I could have called for another surveillance vehicle, but the Iranians weren’t doing any escape and evasion, so I just let it play out. They damned sure weren’t going to lose us, and if I screwed up their plans today, that was a good day’s work.
We got down below the West Village, and Unit Two radioed that the subject was turning on West Houston. Jacobs also said, “I think this guy made us.”
“Then pull up alongside and give him the finger.”
“He flipped me the bird.”
I heard laughter on the radio, then Unit Two said, “Subject is turning into the entrance ramp for the Holland.”
In a few minutes, we were on the entrance ramp to the tunnel.
There are no toll booths in this direction so traffic was moving quickly into the tunnel entrance. I passed on a tidbit to Ms. Sims: “Almost none of these dip cars has E-ZPass—they don’t want their movements recorded—so when there’s a toll booth, they’re in the cash lane, which is very slow, and if you go through the E-ZPass lane, you’ll be ahead of them, which you don’t want.”
Unit Two was in the tunnel and we followed.
Inside the long tunnel, Ms. Sims asked again, “Where do you think he’s going?”
This time I knew. “New Jersey.” I explained, “That’s where the tunnel goes.”
She didn’t respond to that bit of Zen, but she informed me, “Iranian diplomats may not travel more than a twenty-five-mile radius from Manhattan.”
“Right.” I think I knew that.
She had no further information for me, so we continued on in golden silence. The tunnels under the rivers around Manhattan Island are, of course, A-list targets for our Mideast friends, but I didn’t think Big Bird was going to blow himself up in the tunnel. I mean, why put on such a nice suit for that? Plus, you need a big truck bomb to actually open the tunnel up to the river. Right?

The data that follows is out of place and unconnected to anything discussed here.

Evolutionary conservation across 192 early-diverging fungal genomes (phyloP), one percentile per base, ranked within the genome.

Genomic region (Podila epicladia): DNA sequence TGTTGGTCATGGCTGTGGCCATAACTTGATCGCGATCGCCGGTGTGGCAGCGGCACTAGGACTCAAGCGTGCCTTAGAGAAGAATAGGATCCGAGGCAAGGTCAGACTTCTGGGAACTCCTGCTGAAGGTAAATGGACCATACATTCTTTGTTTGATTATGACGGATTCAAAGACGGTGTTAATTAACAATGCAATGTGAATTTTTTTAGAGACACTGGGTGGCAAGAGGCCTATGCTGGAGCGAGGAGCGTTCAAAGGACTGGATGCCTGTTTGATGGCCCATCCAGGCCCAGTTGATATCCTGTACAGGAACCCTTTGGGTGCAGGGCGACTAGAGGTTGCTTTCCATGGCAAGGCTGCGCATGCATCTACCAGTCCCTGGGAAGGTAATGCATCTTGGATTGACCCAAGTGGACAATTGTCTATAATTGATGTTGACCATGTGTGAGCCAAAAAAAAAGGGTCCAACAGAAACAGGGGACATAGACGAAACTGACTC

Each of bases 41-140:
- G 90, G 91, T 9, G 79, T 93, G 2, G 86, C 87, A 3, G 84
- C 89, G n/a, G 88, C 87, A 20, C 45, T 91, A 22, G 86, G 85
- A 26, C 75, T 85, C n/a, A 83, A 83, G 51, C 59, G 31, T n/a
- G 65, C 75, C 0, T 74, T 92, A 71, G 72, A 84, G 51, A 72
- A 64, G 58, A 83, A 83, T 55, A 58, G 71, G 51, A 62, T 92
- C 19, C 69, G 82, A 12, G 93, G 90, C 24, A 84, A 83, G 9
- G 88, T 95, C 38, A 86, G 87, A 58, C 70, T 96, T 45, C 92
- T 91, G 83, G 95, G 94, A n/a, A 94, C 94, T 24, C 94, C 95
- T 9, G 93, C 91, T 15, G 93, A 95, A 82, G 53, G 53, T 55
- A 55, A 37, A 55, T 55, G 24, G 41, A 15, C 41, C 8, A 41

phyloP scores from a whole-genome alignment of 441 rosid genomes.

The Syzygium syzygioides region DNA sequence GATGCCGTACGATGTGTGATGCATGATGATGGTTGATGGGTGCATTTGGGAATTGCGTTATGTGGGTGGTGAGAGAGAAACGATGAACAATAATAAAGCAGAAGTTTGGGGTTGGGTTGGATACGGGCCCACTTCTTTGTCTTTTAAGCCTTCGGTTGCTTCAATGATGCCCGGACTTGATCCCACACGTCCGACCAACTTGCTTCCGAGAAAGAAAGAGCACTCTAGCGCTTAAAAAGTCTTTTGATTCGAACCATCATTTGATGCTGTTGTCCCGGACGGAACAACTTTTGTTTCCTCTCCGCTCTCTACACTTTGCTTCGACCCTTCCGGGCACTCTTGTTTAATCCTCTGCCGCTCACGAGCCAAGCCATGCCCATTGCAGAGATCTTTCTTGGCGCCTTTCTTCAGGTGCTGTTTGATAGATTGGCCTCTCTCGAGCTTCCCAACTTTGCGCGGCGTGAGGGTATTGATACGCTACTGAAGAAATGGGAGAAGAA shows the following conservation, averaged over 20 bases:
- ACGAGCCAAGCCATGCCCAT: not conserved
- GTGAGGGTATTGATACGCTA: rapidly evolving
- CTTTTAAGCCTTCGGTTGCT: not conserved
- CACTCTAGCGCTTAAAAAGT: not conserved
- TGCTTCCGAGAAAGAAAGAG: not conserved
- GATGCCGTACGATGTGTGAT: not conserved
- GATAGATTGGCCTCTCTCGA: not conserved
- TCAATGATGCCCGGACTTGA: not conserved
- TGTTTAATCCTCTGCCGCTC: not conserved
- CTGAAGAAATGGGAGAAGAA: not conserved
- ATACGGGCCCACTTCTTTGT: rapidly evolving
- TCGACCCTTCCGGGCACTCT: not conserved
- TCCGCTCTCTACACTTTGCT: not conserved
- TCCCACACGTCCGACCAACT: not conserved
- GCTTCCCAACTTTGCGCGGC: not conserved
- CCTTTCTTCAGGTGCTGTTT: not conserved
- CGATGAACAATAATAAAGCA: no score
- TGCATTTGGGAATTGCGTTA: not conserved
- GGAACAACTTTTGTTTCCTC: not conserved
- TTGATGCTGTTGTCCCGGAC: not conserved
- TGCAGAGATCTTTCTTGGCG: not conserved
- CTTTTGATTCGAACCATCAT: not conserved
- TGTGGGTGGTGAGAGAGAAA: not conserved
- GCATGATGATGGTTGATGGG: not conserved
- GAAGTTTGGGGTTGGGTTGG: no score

We exited the tunnel, and it took me awhile to adjust my eyes to the sunlight. I couldn’t see the Mercedes, but I did spot Unit Two, and I pointed them out to Ms. Sims, who followed. Unit Two reported the subject in sight.
We were in Jersey City now, and we got on to the Pulaski Skyway, from which we had a scenic view of belching smokestacks.
I asked Ms. Sims, “Where do you think he’s going?”
She recognized the question, smiled, and replied, “How do I know?”
We approached the interchange for Interstate 95, and I said, “Ten bucks says he goes south.” I added, “Newark Airport.”
She asked, “What’s to the north?”
“The North Pole. Come on. You betting?”
She thought a moment, then said, “Well, he’s been traveling south, but he has no luggage for the airport—unless it’s in the trunk.”
“So, you pick north?”
“No. I say he’s going south, but not to the airport. To Atlantic City.”
I wasn’t following the train of thought that led Ms. Sims to Atlantic City, but I said, “Okay. Ten bucks.”
Unit Two radioed, “Subject has taken the southbound entrance to Ninety-five.”
“Copy.” So it was either Newark Airport or maybe Atlantic City. I mean, these guys did go down to AC to gamble, drink, and get laid. Not that I would know about any of that firsthand. But I have followed Abdul down there on a number of occasions.
I could still see Unit Two, and they could see the subject vehicle, and Jacobs radioed, “Subject passed the exit for Newark Airport.”
Ms. Sims said to me, “You can pay me now.”
I said, “He could be going to Fort Dix. You know, spying on a military installation.” I reminded her, “He’s a military intel guy.”
“And the chauffeur and Mercedes are cover for what?”
I didn’t reply.